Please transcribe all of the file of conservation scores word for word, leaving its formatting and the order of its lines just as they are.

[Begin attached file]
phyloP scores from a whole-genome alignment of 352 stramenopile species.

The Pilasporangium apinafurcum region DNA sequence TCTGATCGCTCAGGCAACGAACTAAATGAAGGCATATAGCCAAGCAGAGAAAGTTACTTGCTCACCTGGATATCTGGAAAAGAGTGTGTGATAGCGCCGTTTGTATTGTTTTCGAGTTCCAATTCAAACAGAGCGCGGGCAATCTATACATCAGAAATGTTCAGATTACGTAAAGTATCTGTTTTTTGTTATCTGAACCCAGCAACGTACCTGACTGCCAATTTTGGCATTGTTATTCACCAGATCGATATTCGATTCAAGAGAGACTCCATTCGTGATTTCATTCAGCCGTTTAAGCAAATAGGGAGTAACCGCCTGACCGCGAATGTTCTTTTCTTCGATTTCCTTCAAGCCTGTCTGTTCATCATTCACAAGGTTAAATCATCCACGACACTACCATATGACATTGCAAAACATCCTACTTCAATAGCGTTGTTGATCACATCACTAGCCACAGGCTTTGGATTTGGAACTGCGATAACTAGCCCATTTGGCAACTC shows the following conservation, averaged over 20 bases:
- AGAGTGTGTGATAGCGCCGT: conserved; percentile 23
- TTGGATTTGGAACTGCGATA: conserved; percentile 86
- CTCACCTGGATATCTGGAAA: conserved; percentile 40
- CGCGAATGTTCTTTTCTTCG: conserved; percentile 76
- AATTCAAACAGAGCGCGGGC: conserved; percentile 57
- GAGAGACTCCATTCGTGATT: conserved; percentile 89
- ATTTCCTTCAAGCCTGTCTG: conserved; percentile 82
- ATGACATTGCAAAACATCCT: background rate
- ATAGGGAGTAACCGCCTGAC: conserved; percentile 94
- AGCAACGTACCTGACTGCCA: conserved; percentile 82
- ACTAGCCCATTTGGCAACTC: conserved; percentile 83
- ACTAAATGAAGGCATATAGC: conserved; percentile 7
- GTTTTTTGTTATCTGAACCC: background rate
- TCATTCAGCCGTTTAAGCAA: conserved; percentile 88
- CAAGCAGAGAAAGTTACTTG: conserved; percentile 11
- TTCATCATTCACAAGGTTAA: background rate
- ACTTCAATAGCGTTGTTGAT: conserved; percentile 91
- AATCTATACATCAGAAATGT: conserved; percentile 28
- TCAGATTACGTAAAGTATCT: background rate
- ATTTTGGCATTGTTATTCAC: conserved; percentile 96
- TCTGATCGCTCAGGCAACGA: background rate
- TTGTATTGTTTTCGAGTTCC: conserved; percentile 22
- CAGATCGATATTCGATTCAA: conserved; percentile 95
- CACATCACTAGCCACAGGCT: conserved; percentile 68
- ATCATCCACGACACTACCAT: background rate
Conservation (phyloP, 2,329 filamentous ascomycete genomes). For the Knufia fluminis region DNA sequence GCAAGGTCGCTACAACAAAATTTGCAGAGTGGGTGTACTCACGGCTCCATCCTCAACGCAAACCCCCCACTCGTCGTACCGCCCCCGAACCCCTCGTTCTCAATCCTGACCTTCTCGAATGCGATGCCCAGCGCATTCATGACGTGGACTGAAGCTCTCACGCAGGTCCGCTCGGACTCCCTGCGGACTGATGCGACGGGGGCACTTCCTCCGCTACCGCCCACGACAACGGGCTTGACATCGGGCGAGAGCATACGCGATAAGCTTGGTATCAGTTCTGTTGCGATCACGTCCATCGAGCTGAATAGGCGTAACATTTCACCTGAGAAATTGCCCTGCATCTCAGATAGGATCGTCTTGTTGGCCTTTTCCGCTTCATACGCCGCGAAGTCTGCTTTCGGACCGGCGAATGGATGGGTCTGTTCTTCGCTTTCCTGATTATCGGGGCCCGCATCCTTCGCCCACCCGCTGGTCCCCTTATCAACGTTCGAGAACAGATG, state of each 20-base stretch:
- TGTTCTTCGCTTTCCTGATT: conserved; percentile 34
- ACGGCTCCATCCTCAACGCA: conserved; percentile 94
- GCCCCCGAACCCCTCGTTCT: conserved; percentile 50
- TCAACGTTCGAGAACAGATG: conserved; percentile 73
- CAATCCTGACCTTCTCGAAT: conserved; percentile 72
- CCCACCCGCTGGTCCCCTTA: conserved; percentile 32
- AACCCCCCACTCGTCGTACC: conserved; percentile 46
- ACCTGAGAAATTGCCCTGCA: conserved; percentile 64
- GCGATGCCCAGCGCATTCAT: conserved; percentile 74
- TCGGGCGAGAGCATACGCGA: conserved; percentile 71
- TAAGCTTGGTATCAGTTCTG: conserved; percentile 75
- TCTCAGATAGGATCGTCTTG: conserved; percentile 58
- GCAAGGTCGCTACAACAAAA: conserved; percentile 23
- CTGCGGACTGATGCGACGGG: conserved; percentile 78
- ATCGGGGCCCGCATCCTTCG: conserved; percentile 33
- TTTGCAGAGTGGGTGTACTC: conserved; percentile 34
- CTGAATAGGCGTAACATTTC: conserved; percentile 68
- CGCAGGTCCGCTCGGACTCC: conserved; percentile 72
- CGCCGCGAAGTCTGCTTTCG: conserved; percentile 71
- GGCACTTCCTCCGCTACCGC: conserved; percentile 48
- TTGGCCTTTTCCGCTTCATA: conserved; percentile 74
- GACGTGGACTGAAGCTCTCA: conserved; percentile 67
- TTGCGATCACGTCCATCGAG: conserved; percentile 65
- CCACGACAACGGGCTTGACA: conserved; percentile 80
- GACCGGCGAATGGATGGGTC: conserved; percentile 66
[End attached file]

phyloP scores from a whole-genome alignment of 352 stramenopile species.

The Pilasporangium apinafurcum region DNA sequence TCTGATCGCTCAGGCAACGAACTAAATGAAGGCATATAGCCAAGCAGAGAAAGTTACTTGCTCACCTGGATATCTGGAAAAGAGTGTGTGATAGCGCCGTTTGTATTGTTTTCGAGTTCCAATTCAAACAGAGCGCGGGCAATCTATACATCAGAAATGTTCAGATTACGTAAAGTATCTGTTTTTTGTTATCTGAACCCAGCAACGTACCTGACTGCCAATTTTGGCATTGTTATTCACCAGATCGATATTCGATTCAAGAGAGACTCCATTCGTGATTTCATTCAGCCGTTTAAGCAAATAGGGAGTAACCGCCTGACCGCGAATGTTCTTTTCTTCGATTTCCTTCAAGCCTGTCTGTTCATCATTCACAAGGTTAAATCATCCACGACACTACCATATGACATTGCAAAACATCCTACTTCAATAGCGTTGTTGATCACATCACTAGCCACAGGCTTTGGATTTGGAACTGCGATAACTAGCCCATTTGGCAACTC shows the following conservation, averaged over 20 bases:
- AGAGTGTGTGATAGCGCCGT: conserved; percentile 23
- TTGGATTTGGAACTGCGATA: conserved; percentile 86
- CTCACCTGGATATCTGGAAA: conserved; percentile 40
- CGCGAATGTTCTTTTCTTCG: conserved; percentile 76
- AATTCAAACAGAGCGCGGGC: conserved; percentile 57
- GAGAGACTCCATTCGTGATT: conserved; percentile 89
- ATTTCCTTCAAGCCTGTCTG: conserved; percentile 82
- ATGACATTGCAAAACATCCT: background rate
- ATAGGGAGTAACCGCCTGAC: conserved; percentile 94
- AGCAACGTACCTGACTGCCA: conserved; percentile 82
- ACTAGCCCATTTGGCAACTC: conserved; percentile 83
- ACTAAATGAAGGCATATAGC: conserved; percentile 7
- GTTTTTTGTTATCTGAACCC: background rate
- TCATTCAGCCGTTTAAGCAA: conserved; percentile 88
- CAAGCAGAGAAAGTTACTTG: conserved; percentile 11
- TTCATCATTCACAAGGTTAA: background rate
- ACTTCAATAGCGTTGTTGAT: conserved; percentile 91
- AATCTATACATCAGAAATGT: conserved; percentile 28
- TCAGATTACGTAAAGTATCT: background rate
- ATTTTGGCATTGTTATTCAC: conserved; percentile 96
- TCTGATCGCTCAGGCAACGA: background rate
- TTGTATTGTTTTCGAGTTCC: conserved; percentile 22
- CAGATCGATATTCGATTCAA: conserved; percentile 95
- CACATCACTAGCCACAGGCT: conserved; percentile 68
- ATCATCCACGACACTACCAT: background rate
Conservation (phyloP, 2,329 filamentous ascomycete genomes). For the Knufia fluminis region DNA sequence GCAAGGTCGCTACAACAAAATTTGCAGAGTGGGTGTACTCACGGCTCCATCCTCAACGCAAACCCCCCACTCGTCGTACCGCCCCCGAACCCCTCGTTCTCAATCCTGACCTTCTCGAATGCGATGCCCAGCGCATTCATGACGTGGACTGAAGCTCTCACGCAGGTCCGCTCGGACTCCCTGCGGACTGATGCGACGGGGGCACTTCCTCCGCTACCGCCCACGACAACGGGCTTGACATCGGGCGAGAGCATACGCGATAAGCTTGGTATCAGTTCTGTTGCGATCACGTCCATCGAGCTGAATAGGCGTAACATTTCACCTGAGAAATTGCCCTGCATCTCAGATAGGATCGTCTTGTTGGCCTTTTCCGCTTCATACGCCGCGAAGTCTGCTTTCGGACCGGCGAATGGATGGGTCTGTTCTTCGCTTTCCTGATTATCGGGGCCCGCATCCTTCGCCCACCCGCTGGTCCCCTTATCAACGTTCGAGAACAGATG, state of each 20-base stretch:
- TGTTCTTCGCTTTCCTGATT: conserved; percentile 34
- ACGGCTCCATCCTCAACGCA: conserved; percentile 94
- GCCCCCGAACCCCTCGTTCT: conserved; percentile 50
- TCAACGTTCGAGAACAGATG: conserved; percentile 73
- CAATCCTGACCTTCTCGAAT: conserved; percentile 72
- CCCACCCGCTGGTCCCCTTA: conserved; percentile 32
- AACCCCCCACTCGTCGTACC: conserved; percentile 46
- ACCTGAGAAATTGCCCTGCA: conserved; percentile 64
- GCGATGCCCAGCGCATTCAT: conserved; percentile 74
- TCGGGCGAGAGCATACGCGA: conserved; percentile 71
- TAAGCTTGGTATCAGTTCTG: conserved; percentile 75
- TCTCAGATAGGATCGTCTTG: conserved; percentile 58
- GCAAGGTCGCTACAACAAAA: conserved; percentile 23
- CTGCGGACTGATGCGACGGG: conserved; percentile 78
- ATCGGGGCCCGCATCCTTCG: conserved; percentile 33
- TTTGCAGAGTGGGTGTACTC: conserved; percentile 34
- CTGAATAGGCGTAACATTTC: conserved; percentile 68
- CGCAGGTCCGCTCGGACTCC: conserved; percentile 72
- CGCCGCGAAGTCTGCTTTCG: conserved; percentile 71
- GGCACTTCCTCCGCTACCGC: conserved; percentile 48
- TTGGCCTTTTCCGCTTCATA: conserved; percentile 74
- GACGTGGACTGAAGCTCTCA: conserved; percentile 67
- TTGCGATCACGTCCATCGAG: conserved; percentile 65
- CCACGACAACGGGCTTGACA: conserved; percentile 80
- GACCGGCGAATGGATGGGTC: conserved; percentile 66